Home made Field telephones in a survival situation

Posted: October 27, 2011 in Survival, Thoughts
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Field telephones are one of the best and simplest systems of communication in a base of operations.
communication is Key to early warning and defense strategy.

Field Telephones are best used as a point to point communication solution or a simple “jack plug” switch board can be made with a little skill and then a person to man the switch board – if you require a system with more then 2 points..

They were extensivly used during both world wars and in Vietnam for secure communication.

I am not going to detail exactly how one would create the field telephone — but lets just say its not exactly difficult, the detail i will give is that on microphone and one speaker must obviously be at each end ( plans for making these yourself below although store bought is probably better if you build these before you need them )

I have included a basic circut diagram above I just drew up quickly, this will be what a single phone looks like – that plugs into a switch board, to have a simple phone that only have 2 ends then replace the jack plug with another bell, switch, mic and speaker.

__The Switch Board__
a simple switch board can be made by a few jack plug sockets, low voltage bulbs or leds, and jack plugs , the concept is for each “extention” you need a socket to plug the long line that goes to the phone into – another socket to plug another phone into wired in parallel and an led to indicate that its active, a third socket can be added in parallel to allow an operator to “listen in”, and a Lead with a plug on, this lead will plug into to other sockets to connect phones to others , each phone needs each of these i mentioned, it is best to make the sockets for each in a numbered column
so that you can keep track of the cables.

2 cores wire carries the signal ….. and all the components are in series with a battery ( or dc power source) to form a closed circuit
a simple bell or buzzer can be used ( bells are easy to make out of old relays or hand wound electric coils)

diy-homemade-carbon-microphone

DIY homemade Speaker

If set up over long distances you could even follow the modernmechanix idea of a simple fax machine , replacing the syncronising belt that provides the drum timing with a clock linked to the second hand and start at exactly the same time Link to plans

or just buy one

link to plans for electric bell home made

http://electronics.howstuffworks.com/telephone4.htm

Creating Your Own Telephone Network

Not only is a telephone a simple device, but the connection between you and the phone company is even simpler. In fact, you can easily create your own intercom system using two telephones, a 9-volt battery (or some other simple power supply) and a 300-ohm resistor that you can get for a dollar at Radio Shack. You can wire it up like this:

Your connection to the phone company consists of two copper wires. Usually they are red and green. The green wire is common, and the red wire supplies your phone with 6 to 12 volts DC at about 30 milliamps. If you think about a simple carbon granule microphone, all it is doing is modulating that current (letting more or less current through depending on how the sound waves compress and relax the granules), and the speaker at the other end “plays” that modulated signal. That’s all there is to it!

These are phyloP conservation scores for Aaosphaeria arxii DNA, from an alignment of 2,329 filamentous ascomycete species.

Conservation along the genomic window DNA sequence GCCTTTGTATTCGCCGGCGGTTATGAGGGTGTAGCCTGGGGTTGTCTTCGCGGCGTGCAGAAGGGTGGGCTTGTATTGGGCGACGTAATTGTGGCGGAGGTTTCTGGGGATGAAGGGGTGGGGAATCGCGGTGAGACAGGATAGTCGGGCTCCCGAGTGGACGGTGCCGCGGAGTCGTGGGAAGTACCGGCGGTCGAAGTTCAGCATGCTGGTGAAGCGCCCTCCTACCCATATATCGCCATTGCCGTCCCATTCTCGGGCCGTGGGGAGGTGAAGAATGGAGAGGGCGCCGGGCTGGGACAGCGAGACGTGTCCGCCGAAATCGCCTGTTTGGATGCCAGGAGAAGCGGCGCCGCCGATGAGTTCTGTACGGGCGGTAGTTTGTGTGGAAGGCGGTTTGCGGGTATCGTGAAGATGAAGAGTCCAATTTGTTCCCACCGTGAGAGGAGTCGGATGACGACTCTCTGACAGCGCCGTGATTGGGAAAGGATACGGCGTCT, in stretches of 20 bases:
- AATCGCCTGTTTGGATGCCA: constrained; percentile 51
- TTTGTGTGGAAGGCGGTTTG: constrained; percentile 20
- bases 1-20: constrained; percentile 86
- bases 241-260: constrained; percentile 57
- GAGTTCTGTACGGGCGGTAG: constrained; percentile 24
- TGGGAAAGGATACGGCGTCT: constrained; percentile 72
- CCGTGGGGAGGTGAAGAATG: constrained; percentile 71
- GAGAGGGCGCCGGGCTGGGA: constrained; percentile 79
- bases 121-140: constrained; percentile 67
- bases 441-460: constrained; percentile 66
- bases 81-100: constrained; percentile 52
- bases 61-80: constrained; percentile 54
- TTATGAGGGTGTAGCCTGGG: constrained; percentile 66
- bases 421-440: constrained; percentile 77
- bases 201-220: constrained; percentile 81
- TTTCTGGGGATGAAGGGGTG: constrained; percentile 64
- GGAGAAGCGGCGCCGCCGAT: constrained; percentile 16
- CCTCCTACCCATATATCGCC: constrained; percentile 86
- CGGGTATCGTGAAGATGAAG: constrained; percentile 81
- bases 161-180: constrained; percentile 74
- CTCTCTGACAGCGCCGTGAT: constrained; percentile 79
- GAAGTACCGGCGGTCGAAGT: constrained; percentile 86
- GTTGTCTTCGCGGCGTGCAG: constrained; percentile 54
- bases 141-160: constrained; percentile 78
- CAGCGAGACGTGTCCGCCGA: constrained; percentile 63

The easiest way to wire up a private intercom like this is to go to a hardware or discount store and buy a 100-foot phone cord. Cut it, strip the wires and hook in the battery and resistor as shown. (Most cheap phone cords contain only two wires, but if the one you buy happens to have four, then use the center two.) When two people pick up the phones together, they can talk to each other just fine. This sort of arrangement will work at distances of up to several miles apart.

The only thing your little intercom cannot do is ring the phone to tell the person at the other end to pick up. The “ring” signal is a 90-volt AC wave at 20 hertz (Hz).

Calling Someone

If you go back to the days of the manual switchboard, it is easy to understand how the larger phone system works. In the days of the manual switchboard, there was a pair of copper wires running from every house to a central office in the middle of town. The switchboard operator sat in front of a board with one jack for every pair of wires entering the office.

Above each jack was a small light. A large battery supplied current through a resistor to each wire pair (in the same way you saw in the previous section). When someone picked up the handset on his or her telephone, the hook switch would complete the circuit and let current flow through wires between the house and the office. This would light the light bulb above that person’s jack on the switchboard. The operator would connect his/her headset into that jack and ask who the person would like to talk to. The operator would then send a ring signal to the receiving party and wait for the party to pick up the phone. Once the receiving party picked up, the operator would connect the two people together in exactly the same way the simple intercom is connected! It is that simple!

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